Merciful Criticism

AntonEgo

I understand feeling threatened by criticism. I mean, at the point where you’ve invested enough of yourself into something to really care about it – and that’s what art asks of us, that we care – that you spend time thinking about it, wondering what each aspect of it indicates, trying to figure out what might have happened before or after, seeking to understand what the artist was trying to communicate, once you pour that much of yourself into appreciating something, it becomes a part of you. To a certain extent, criticism of the work is inseparable from criticism of the audience, and sometimes it is, implicitly, incredibly harsh criticism.

It’s a kindness, then, to frame your criticism in a way which makes it easy to take, as not a direct assault on the identity of anyone who found it in their heart to love a piece of art. Make your criticisms specific, targeted at flaws, rather than denigrating the entire worth of the piece. Speak from your experience, of where the piece and you lost contact and where it failed to engage you, as a friend who parted ways rather than a nemesis to be hunted down. if possible, try to find a way it did reach you, or almost reach you, and explain why it failed at the last moment to fully realize that connection.

None of this is required. You can loathe a piece all you wish, and you can say so, and you can tick off its manifold inconsistencies and flaws, and you can speculate about what sort of cretinous mind could possibly concoct such drivel. You can do all that if you like. I’m not saying you can’t. I’m not saying it isn’t fun to rip something apart. But it is cruel – perhaps to the artist, but artists volunteer for that pain to some degree through the act of creation. It’s not a good enough excuse, but it’s something. Primarily, though, to the audience, the fans, who have assimilated the story as part of their identity.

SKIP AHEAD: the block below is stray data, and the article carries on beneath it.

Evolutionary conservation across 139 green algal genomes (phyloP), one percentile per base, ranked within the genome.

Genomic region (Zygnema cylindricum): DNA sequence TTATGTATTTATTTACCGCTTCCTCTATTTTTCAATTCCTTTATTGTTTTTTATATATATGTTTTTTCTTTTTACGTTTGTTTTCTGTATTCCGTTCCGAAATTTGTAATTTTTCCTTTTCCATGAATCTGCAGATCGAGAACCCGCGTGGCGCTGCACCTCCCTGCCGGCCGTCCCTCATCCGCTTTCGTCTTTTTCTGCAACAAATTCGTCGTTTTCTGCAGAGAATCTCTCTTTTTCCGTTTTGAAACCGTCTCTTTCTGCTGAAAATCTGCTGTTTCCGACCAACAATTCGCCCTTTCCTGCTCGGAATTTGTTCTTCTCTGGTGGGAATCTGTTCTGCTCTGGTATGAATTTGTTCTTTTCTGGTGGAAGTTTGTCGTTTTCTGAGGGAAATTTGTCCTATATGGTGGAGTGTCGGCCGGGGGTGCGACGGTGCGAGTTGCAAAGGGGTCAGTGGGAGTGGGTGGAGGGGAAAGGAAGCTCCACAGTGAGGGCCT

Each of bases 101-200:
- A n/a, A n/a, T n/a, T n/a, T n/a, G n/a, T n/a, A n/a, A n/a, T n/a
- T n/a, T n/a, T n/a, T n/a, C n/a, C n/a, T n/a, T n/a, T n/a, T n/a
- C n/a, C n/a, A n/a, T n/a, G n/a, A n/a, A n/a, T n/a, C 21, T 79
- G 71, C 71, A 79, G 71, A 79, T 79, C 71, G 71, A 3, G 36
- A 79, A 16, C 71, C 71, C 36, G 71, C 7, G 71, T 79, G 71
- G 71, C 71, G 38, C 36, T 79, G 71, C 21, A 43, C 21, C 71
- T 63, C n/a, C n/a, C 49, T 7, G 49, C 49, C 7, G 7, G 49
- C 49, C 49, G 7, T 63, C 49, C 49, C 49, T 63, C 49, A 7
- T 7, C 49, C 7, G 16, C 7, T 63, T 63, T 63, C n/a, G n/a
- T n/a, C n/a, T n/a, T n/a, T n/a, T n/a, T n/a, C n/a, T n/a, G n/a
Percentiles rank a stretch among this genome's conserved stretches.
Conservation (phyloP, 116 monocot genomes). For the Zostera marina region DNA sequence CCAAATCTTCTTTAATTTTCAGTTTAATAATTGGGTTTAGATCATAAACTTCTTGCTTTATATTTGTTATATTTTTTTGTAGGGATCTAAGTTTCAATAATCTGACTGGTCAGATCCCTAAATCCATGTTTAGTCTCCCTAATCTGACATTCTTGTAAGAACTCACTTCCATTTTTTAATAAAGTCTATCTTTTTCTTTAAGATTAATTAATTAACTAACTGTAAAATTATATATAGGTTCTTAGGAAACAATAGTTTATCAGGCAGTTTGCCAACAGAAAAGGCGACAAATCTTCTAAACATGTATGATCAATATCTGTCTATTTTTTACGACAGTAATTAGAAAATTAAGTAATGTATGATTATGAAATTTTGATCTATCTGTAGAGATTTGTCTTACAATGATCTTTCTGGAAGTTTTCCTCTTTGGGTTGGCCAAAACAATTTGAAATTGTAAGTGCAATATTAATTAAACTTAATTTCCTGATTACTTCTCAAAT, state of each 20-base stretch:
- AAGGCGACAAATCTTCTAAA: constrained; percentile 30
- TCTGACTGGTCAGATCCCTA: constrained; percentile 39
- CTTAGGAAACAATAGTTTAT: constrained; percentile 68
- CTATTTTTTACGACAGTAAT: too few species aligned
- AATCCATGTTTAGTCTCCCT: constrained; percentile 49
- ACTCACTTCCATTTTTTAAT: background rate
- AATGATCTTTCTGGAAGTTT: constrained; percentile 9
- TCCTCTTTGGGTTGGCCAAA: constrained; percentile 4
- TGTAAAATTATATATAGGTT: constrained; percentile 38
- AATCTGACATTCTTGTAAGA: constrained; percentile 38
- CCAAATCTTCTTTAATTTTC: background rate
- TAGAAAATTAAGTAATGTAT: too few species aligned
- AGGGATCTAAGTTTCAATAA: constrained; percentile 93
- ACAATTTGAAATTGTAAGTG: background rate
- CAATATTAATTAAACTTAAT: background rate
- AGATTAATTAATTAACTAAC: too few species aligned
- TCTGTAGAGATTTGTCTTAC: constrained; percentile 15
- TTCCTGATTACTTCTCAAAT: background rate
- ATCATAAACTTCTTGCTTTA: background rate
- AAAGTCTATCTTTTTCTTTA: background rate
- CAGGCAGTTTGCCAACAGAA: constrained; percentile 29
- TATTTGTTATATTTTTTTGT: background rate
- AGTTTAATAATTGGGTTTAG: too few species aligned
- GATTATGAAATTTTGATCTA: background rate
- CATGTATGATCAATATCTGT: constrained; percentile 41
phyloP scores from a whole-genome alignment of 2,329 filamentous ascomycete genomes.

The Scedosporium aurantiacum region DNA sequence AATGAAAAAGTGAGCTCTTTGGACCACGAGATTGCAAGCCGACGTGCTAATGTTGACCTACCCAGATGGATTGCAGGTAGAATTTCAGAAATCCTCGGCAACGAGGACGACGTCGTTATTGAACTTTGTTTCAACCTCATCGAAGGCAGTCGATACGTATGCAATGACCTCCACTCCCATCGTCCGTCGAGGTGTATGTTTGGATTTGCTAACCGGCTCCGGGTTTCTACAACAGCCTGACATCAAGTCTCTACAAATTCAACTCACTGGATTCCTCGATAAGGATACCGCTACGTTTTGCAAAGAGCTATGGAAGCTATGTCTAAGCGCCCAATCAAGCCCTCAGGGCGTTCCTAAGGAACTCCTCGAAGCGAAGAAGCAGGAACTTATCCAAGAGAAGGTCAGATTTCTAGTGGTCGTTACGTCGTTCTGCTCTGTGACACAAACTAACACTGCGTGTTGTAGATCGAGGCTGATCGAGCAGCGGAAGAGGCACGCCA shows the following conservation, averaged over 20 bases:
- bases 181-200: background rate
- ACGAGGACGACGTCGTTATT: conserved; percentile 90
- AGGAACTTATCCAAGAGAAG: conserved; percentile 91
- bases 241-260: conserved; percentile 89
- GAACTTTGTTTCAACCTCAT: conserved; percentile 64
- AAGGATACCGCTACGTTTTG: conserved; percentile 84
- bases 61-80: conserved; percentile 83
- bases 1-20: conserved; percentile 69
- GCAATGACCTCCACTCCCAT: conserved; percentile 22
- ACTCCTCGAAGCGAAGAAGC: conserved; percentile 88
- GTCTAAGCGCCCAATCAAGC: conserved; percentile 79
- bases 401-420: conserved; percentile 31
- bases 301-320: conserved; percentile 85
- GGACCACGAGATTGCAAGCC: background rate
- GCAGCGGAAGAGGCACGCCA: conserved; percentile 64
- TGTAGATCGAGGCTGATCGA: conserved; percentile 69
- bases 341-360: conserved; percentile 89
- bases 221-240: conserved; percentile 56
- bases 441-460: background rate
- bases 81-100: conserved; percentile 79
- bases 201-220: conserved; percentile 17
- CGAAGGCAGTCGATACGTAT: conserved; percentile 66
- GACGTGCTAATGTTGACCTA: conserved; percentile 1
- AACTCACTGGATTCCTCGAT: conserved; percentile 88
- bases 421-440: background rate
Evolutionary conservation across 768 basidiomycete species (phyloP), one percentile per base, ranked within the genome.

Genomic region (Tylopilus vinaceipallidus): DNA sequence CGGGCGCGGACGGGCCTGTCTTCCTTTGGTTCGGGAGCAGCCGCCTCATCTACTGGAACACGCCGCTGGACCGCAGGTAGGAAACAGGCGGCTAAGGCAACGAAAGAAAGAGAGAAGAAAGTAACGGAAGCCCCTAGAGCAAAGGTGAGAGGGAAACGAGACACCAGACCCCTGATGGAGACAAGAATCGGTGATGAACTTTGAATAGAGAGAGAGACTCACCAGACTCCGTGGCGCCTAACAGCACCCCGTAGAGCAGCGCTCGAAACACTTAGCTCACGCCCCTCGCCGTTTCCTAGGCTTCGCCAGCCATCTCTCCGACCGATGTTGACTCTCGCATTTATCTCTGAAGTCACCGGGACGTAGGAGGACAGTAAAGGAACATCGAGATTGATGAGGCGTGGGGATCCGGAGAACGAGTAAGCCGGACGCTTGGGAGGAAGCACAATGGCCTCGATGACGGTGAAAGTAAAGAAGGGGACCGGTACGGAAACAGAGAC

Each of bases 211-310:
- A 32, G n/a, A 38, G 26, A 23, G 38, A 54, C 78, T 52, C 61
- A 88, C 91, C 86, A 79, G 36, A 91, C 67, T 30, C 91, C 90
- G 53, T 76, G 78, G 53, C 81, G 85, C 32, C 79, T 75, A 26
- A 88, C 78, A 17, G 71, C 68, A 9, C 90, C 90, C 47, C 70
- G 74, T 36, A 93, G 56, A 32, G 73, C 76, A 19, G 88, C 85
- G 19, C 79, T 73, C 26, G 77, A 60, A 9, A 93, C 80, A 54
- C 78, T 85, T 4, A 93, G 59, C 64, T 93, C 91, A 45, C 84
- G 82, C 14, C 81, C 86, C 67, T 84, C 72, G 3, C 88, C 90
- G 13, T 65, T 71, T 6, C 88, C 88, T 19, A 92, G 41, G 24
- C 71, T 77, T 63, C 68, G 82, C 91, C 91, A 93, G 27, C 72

We’re all made of stories. Don’t laugh just because you think a story someone feels is important seems stupid to you. You might be missing something – if not about the story itself, than about some thread in the heart of the person who loves it, some facet of history that ties them to a story inseparably.

Be kind to art, and maybe it will be kind to you.

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